|NERINE SARNIENSIS BULBS, A RELATIVE OF THE AMARYLLIS, ARE STARTING TO SEND UP BUDS|
The Nerine sarniensis collection is also a bit irregular, with about 1/3 of the bulbs forming flower buds, and the others just bursting forth into foliage, which leads me to believe that those bulbs will have no flowers this year. Nerine confound many growers with their inability to bloom, so I am not surprised by this behavior, as I have been neglecting the bulbs over the past few years, and this is a species which forms flower buds two to three years in advance deep inside. My bulbs need to be divided, they need more care as to nutrition and winter light, and I think I just might be growing tired of their annual bloom (it happens - just becoming more about maintenance than enjoyment). I predict that I will be donating or selling the collection soon, to make way for something new and more interesting. My problem is that these bulbs rather rare, or at least - difficult if not nearly impossible to find anywhere, let alone in the US - so a suitable home for the collection needs to be found. A burden? Maybe, but also a gift to have for another year at least.
|CYRTANTHUS ELATUS OR 'FIRE LILY'|
I was given a gift bulb of a Cyrtanthus elates -t he classic old variety with upright and open flowers a couple of years ago, and I have been propagating it. I now have about 20 bulbs, which sit high on a bench near the glass in the greenhouse. In summer, they get a spash of water every now and then, but other than that, they are abused. Maybe I will offer a few for sale of this site, as these classic old conservatory bulbs are not easy to find. The flowers are bright, if not brilliant as many Cyrtanthus are - a genus native to South Africa. This one selection seems to bloom twice for me, around Easter in the spring, and again in the autumn - always surprising me as I never seem to catch it as it begins to send up a bud. The entire plant looks very much like a miniature amaryllis, but it is evergreen, or nearly so - not really going dormant. Also known as Kaffir Lily, Scarborough Lily or even more commonly at one time 'Valotta', which is the name one often finds it listed under in old gardening books from the 20th century.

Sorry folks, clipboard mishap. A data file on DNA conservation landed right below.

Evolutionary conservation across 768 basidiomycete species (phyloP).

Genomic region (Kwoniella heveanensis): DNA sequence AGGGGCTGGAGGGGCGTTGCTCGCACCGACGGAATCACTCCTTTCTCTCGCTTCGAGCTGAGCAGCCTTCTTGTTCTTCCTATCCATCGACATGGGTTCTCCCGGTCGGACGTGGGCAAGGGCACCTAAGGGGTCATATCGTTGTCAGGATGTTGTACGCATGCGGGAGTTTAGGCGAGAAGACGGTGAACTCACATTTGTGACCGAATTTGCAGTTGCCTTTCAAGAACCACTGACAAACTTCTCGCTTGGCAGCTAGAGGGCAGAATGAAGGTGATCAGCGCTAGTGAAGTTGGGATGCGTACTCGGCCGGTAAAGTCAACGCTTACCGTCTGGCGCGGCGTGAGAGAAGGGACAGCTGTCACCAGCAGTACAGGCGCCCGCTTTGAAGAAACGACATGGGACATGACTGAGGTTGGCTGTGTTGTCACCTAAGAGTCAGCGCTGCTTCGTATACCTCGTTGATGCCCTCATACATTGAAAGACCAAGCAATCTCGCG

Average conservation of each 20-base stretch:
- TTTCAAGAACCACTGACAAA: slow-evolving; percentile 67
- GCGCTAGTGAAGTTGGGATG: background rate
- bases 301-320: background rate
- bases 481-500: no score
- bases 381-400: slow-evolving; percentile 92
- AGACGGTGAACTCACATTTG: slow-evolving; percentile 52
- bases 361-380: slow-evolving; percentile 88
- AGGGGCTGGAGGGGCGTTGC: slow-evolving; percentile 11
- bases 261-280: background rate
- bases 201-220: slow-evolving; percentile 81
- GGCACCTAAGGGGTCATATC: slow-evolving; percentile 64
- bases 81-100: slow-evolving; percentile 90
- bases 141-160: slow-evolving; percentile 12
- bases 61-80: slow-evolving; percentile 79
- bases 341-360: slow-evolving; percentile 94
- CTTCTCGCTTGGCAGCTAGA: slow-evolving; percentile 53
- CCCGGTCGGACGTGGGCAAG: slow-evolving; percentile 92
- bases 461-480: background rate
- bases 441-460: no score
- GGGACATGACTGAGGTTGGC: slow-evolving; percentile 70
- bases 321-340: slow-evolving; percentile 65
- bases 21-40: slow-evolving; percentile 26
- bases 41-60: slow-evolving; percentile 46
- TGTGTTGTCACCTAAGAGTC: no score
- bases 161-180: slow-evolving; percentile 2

|THE RARE ONION, ALLIUM CALLIMISCHON HAEMOSTICTUM|
|CHECK OUT THE FLOWER STEMS ON THIS OXALIS LIVIA - CLEARLY DESIGNED TO BE BLOOMING THROUGH BRUSHY GROWTH LIKE MANY GLADIOLUS SPECIES IN THE FYNBOS OF SOUTH AFRICA|
I still grow a few bulbous Oxalis from South Africa, and this year, a new one bloomed for me. I acquired the bulbs last year, but they behaved differently than they did this year. Check out this crazy growth habit. Oxalis livida is rare, and apparently 'shy' to bloom according to my plant's source Telos Rare Bulbs, but I would argue that this one is not that shy this year. What's amazing about this odd species is not it's cute, trifoliate leaves in the winter ( um..clover like), but it's the long floral stems - over 1 foot long. Maybe a hanging basket is in order? The foliage this year is surprising me too, as it seems to be emerging very thickly.
I am not certain of the provenance of these bulbs from Telos Rare Bulbs, but according to the Pacific Bulb Society Website, they might come from a collection made on the rocky slopes, growing in the shade, collected by Johannes-Ulrich Urban at 500 meters on the Nieuwoudtville Pass in Fynbos habitat, which doesn't surprise me as fynbos is a scrubby, low growth area, and this plant is exquisitely designed for such a habitat - its long stems winding through the brushy growth to reach the light.
|A WILD TERRIER IN MY 'FYNBOS', ER…VEGETABLE GARDEN. MR. RED SQUIRREL? I'D THINK TWICE ABOUT SNACKING ON THE 8 ROW DENT CORN.|